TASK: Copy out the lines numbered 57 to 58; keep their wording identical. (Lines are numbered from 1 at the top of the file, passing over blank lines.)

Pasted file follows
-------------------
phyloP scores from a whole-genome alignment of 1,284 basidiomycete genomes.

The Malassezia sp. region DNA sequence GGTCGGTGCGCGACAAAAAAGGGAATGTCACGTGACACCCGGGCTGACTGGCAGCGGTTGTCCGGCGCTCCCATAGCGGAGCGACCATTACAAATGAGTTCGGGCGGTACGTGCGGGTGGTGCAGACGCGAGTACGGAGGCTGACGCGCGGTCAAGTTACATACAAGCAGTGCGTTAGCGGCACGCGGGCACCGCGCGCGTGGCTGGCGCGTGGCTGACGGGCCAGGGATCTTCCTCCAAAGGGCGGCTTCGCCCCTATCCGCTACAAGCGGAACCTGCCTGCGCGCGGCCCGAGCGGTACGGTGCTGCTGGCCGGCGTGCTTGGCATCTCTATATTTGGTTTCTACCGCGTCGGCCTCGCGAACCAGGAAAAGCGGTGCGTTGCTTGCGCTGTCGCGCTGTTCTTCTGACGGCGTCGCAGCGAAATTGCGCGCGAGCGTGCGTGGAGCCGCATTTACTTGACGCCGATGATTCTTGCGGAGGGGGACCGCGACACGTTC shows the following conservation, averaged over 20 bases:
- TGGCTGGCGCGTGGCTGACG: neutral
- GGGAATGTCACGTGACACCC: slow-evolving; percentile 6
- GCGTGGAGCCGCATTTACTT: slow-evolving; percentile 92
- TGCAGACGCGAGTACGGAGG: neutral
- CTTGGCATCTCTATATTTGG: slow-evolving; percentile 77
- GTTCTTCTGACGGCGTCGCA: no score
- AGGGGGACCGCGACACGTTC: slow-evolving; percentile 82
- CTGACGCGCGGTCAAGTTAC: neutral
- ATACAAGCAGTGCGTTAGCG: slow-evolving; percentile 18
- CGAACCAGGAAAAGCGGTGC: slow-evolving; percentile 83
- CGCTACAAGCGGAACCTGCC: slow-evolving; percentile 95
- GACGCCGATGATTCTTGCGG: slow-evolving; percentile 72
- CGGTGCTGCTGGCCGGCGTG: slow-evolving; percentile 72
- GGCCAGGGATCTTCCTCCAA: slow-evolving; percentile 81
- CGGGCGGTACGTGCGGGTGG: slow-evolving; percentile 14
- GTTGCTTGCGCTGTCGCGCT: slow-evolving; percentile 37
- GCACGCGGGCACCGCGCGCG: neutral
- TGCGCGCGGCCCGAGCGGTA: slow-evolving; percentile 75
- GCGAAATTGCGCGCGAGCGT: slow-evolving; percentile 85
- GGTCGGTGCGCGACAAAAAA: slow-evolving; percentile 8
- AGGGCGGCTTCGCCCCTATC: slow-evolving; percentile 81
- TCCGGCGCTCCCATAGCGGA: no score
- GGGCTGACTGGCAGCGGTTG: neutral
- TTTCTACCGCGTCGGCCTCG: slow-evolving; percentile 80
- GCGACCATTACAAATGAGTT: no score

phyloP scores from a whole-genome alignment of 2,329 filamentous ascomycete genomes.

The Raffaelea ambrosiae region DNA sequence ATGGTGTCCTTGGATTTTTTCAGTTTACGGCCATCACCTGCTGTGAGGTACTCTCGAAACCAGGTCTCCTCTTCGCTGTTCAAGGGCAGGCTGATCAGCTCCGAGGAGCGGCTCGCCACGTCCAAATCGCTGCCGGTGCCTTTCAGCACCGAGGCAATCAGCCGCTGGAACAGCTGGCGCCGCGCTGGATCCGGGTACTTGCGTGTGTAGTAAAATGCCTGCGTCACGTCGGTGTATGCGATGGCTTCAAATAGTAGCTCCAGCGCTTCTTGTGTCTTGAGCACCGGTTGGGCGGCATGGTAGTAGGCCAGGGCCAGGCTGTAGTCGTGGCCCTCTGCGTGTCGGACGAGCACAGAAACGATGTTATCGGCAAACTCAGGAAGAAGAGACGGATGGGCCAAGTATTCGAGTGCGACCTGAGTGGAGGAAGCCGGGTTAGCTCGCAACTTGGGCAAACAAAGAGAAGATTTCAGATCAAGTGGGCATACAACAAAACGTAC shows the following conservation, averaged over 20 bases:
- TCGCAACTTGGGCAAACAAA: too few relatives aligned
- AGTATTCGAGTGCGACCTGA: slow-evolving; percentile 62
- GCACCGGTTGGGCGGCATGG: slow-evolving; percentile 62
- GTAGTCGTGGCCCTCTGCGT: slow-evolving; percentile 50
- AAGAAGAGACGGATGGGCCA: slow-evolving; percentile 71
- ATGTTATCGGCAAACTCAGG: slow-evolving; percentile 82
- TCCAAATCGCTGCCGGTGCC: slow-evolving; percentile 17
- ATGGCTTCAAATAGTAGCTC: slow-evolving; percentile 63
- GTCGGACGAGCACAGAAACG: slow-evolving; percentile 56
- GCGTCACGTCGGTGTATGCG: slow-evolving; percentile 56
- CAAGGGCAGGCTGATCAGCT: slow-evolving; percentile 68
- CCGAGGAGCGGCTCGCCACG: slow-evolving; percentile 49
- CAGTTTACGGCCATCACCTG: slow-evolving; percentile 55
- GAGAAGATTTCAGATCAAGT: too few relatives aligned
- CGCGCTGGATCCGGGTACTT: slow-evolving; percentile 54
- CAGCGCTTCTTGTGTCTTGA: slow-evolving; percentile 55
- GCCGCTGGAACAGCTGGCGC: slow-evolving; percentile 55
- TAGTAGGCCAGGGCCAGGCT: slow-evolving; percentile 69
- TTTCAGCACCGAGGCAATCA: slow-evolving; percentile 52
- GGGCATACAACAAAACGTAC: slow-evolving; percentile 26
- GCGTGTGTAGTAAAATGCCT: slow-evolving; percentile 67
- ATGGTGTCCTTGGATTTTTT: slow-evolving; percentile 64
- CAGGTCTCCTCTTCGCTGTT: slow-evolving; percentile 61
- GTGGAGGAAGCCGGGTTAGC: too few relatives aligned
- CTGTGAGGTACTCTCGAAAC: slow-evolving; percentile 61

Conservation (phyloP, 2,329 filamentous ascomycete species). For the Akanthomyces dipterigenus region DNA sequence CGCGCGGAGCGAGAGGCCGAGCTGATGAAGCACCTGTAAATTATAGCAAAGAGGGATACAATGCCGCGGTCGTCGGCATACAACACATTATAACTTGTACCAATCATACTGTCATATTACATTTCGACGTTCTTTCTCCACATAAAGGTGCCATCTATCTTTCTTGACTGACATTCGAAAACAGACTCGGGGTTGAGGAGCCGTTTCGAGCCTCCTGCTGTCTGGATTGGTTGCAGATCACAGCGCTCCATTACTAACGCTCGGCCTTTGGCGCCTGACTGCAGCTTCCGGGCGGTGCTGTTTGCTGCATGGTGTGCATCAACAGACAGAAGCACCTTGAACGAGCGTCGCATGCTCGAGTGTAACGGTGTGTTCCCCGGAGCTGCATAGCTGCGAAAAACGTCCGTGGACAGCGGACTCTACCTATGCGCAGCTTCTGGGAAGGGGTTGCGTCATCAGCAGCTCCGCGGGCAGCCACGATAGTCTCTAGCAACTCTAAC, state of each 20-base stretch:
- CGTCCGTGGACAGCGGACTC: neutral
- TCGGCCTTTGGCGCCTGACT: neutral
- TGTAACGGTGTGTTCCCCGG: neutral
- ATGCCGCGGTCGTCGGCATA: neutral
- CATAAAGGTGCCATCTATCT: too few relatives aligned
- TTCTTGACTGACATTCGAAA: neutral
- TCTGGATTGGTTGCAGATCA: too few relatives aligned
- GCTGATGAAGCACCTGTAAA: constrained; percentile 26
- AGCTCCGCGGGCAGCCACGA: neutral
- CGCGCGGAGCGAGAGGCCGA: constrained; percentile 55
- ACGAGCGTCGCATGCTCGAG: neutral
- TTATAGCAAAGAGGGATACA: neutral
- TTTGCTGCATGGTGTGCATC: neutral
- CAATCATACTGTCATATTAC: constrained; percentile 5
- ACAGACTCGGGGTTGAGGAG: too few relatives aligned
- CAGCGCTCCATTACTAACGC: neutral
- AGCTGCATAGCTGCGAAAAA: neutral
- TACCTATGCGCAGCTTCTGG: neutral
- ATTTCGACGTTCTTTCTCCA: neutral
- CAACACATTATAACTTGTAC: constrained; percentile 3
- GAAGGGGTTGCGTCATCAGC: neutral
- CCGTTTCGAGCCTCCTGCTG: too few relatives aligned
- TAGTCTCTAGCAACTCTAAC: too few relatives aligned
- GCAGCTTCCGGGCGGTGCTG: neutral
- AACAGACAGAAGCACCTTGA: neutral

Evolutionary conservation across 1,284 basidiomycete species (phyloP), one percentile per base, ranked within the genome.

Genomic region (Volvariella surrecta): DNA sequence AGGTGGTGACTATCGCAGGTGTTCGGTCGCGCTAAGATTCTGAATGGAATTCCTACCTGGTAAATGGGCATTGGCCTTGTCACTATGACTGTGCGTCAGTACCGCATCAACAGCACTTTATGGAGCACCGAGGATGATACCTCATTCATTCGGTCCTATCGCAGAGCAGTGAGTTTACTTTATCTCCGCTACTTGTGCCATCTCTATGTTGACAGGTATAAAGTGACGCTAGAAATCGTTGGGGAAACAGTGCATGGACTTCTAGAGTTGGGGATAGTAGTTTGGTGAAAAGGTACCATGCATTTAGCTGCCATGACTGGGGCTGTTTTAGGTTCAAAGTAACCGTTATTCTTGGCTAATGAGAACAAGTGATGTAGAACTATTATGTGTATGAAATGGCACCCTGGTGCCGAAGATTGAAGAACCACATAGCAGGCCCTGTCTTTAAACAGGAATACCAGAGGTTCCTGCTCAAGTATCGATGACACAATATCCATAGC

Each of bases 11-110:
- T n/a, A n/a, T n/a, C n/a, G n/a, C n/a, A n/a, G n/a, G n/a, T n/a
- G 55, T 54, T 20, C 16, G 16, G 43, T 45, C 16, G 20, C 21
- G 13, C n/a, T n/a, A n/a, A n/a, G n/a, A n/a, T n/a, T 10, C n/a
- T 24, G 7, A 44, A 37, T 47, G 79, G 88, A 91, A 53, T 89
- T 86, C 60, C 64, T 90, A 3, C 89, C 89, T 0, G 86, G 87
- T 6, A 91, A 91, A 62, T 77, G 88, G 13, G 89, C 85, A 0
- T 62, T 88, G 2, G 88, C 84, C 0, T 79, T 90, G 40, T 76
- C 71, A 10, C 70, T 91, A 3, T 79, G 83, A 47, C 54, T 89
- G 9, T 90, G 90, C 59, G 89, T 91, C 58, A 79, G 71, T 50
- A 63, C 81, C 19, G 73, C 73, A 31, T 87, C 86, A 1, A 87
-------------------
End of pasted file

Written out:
- TCGGCCTTTGGCGCCTGACT: neutral
- TGTAACGGTGTGTTCCCCGG: neutral